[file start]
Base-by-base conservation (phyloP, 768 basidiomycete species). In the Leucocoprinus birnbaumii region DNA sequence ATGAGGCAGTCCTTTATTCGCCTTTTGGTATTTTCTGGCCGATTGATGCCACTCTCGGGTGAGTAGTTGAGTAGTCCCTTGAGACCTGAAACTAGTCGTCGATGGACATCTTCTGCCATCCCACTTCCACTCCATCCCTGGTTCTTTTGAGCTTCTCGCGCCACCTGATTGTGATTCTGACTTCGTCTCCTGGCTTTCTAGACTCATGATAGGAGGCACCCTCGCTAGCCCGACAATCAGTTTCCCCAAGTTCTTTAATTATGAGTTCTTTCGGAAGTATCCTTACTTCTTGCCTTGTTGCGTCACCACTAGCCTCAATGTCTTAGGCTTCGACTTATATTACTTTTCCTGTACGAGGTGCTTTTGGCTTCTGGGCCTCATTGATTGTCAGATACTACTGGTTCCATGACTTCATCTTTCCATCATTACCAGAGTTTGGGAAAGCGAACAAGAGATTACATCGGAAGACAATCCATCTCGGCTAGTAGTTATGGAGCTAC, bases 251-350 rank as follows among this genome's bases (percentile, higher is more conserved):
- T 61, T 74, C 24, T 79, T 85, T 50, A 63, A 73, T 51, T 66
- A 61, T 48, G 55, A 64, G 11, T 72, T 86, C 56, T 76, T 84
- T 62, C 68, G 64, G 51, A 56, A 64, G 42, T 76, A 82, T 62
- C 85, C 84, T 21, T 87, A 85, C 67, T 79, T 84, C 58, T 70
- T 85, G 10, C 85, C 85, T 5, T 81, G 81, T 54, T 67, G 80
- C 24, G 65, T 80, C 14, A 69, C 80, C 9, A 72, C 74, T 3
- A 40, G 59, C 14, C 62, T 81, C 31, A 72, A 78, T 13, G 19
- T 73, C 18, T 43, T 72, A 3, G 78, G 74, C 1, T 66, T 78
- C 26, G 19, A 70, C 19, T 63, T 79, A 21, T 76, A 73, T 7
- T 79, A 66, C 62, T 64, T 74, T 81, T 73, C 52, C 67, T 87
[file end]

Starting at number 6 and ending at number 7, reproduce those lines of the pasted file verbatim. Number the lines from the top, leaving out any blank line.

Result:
- T 85, G 10, C 85, C 85, T 5, T 81, G 81, T 54, T 67, G 80
- C 24, G 65, T 80, C 14, A 69, C 80, C 9, A 72, C 74, T 3